When you think of Ed Sheeran, you probably think of slow, soft pop… The kind of songs they play on the radio. But when you think of Marvin Gaye, you think soulful and funky. The two artists are far from comparable, but Ed Sheeran was taken to court in a headline-grabbing lawsuit for allegedly copying Marvin Gaye.

So, let’s get it on!

Ed Sheeran’s 2014 hit song “Thinking Out Loud,” was accused of stealing Marvin Gaye’s harmonic progressions as well as the melodic and rhythmic elements in Gaye’s most well-known song, “Let’s Get It On.” The lawsuit was filed by the heirs of Ed Townsend. Townsend was the artist who composed “Let’s Get It On,” with Marvin Gaye.

Initially, the copyright infringement lawsuit was filed in 2017, but it took approximately six years to make it to Manhattan federal court. Last Thursday, it took a total of 2 hours and 30 minutes to reach a final decision regarding the alleged copyright infringement.

On May 4th, Ed Sheeran, who vehemently denied copying the elements found in Gaye’s and Townsend’s hit song, won the lawsuit, which ostensibly sought $100 million in damages. The Manhattan jury found that Ed Sheeran did NOT plagiarize “Let’s Get It On”. 

Sheeran, who told the court that if he were to lose the case, he would be done with music for the foreseeable future, made a statement from the courthouse steps following the verdict:

“I’m obviously very happy with the outcome of the case. It looks like I’m not having to retire from my day job after all. At the same time, I’m unbelievably frustrated that baseless claims like this are allowed to go to court at all. We’ve spent the last eight years talking about two songs with dramatically different lyrics, melodies and four chords, which are also different and are used by songwriters every day, all over the world. These chords are common building blocks, which were used to create music long before ‘Let’s Get It On’ was written and will be used to make music long after we are all gone. They are in a songwriter’s alphabet, our toolkit, and should be there for all of us to use. No one owns them or the way they’re played in the same way no one owns the color blue. Unfortunately, unfounded claims like this are being fueled by individuals who are offered as music experts in musical analysis. In this instance, the other side’s musicologist left out words and notes; presented different and simple pictures as melodies and by doing so, created what I think we proved for all to see were misleading comparisons and disinformation to find supposed similarities where none exist, and I think we proved for all to see that they tried to manipulate my and Amy’s song to try and convince the jury that they had a genuine claim. I’m very grateful that the jury saw through those attempts. This seems so dangerous to me: both potential claimants who may be convinced to bring a bogus claim as well as those songwriters facing them. It’s simply wrong. By stopping this practice, we can also properly support genuine music copyright claims, so legitimate claims are rightly heard and resolved. If the jury had decided this matter the other way, we might as well say goodbye to the creative freedom of songwriters. We need to be able to write our original music and engage in independent creation without worrying at every step of the way that such creativity will be wrongly called into question. Like artists everywhere, Amy and I work hard to independently create songs, which are often based around real-life, personal experience. It’s devastating to be accused of stealing someone else’s song when we’ve put so much work into our livelihoods. I’m just a guy with a guitar who loves writing music for people to enjoy. I am not and will never allow myself to be a piggy bank for someone to shake. Having to be in New York for this trial has meant that I’ve missed being with my family at my grandmother’s funeral in Ireland and I will never get that time back. These trials take a significant toll on everyone involved, including Katherine. I want to thank the jury for making the decision that will help protect the creative process of songwriters here in the United States and all around the world. I also want to thank my team who have supported me throughout this difficult process and to all the songwriters, musicians and fans who’ve reached out with messages of support over the last few weeks. Finally, I would like to thank Amy. Neither of us expected that nine years ago from our wonderful writing session we would have to be here defending our integrity. Amy, I feel so lucky to have you in my life. Thank you. We need songwriters and the wider community to come together and bring back common sense. These claims need to be stopped so the creative process can carry on and we can all go back to making music. At the same time, we absolutely need trusted individuals, real experts who help support the process of protecting copyright. Thank you.”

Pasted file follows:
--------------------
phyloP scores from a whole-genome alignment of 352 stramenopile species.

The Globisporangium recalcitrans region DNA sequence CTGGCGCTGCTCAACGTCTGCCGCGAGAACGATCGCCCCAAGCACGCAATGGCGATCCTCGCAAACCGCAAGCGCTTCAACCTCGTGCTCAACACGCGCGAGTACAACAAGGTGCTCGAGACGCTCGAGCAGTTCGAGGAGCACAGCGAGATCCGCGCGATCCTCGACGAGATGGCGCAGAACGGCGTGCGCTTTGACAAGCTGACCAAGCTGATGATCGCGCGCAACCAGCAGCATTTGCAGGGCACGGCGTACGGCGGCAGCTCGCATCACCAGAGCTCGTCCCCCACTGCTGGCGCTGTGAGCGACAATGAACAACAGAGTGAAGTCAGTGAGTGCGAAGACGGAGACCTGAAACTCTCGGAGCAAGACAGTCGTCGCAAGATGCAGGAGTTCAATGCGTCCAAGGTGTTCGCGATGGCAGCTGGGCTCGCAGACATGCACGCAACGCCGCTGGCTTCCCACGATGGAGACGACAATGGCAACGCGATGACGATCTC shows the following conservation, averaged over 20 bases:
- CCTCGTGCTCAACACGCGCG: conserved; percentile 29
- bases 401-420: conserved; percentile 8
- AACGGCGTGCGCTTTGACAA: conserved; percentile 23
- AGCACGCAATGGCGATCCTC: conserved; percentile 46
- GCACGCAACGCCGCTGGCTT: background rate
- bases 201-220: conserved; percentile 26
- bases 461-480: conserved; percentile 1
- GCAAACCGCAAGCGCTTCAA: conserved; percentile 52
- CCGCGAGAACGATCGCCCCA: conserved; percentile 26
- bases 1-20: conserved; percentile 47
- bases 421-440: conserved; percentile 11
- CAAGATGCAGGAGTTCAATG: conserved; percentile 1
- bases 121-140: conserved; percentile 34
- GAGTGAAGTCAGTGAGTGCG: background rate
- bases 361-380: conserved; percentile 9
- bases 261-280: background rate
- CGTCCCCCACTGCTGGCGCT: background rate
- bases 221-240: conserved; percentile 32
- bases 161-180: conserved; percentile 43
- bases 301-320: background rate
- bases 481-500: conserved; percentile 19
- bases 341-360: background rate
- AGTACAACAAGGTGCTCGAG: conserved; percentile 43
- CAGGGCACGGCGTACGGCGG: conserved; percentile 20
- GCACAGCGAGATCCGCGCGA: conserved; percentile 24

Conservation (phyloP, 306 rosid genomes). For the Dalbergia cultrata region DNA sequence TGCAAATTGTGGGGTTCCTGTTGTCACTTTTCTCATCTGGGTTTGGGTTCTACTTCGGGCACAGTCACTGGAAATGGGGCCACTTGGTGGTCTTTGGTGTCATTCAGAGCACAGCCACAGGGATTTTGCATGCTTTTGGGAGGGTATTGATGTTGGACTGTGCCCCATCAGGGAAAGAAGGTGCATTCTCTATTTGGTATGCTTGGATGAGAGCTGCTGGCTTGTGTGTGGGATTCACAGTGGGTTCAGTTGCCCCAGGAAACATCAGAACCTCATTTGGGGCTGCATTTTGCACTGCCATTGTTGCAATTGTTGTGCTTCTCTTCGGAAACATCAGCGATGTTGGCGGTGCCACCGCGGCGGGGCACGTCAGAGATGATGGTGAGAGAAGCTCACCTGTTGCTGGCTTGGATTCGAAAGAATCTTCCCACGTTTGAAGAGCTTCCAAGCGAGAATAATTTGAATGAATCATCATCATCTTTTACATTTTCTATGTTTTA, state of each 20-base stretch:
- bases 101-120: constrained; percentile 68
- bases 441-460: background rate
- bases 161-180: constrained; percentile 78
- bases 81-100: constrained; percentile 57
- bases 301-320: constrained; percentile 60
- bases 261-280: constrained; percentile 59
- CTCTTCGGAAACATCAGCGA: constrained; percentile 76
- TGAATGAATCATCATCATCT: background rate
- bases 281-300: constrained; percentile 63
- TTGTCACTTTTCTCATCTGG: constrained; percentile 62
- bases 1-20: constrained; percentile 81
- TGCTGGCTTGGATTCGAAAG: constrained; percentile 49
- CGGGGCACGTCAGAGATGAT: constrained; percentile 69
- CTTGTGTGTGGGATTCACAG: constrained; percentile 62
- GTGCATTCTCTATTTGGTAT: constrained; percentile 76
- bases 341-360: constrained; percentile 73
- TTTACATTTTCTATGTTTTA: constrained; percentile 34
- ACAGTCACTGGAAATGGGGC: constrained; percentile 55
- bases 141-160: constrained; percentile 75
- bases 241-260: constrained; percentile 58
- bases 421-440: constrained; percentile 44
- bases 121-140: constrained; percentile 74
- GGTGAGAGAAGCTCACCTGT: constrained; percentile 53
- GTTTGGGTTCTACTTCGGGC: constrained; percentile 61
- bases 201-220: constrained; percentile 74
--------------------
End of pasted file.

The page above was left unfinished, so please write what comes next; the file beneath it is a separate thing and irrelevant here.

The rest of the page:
Sheeran fans across the world can breathe a little easier, knowing the gift of his music will live on.

Ed White Law works with musicians to ensure their intellectual property is properly secured and protected. If you’re an artist who is interested in copyright protection or defense, please contact one of our IP Attorneys today.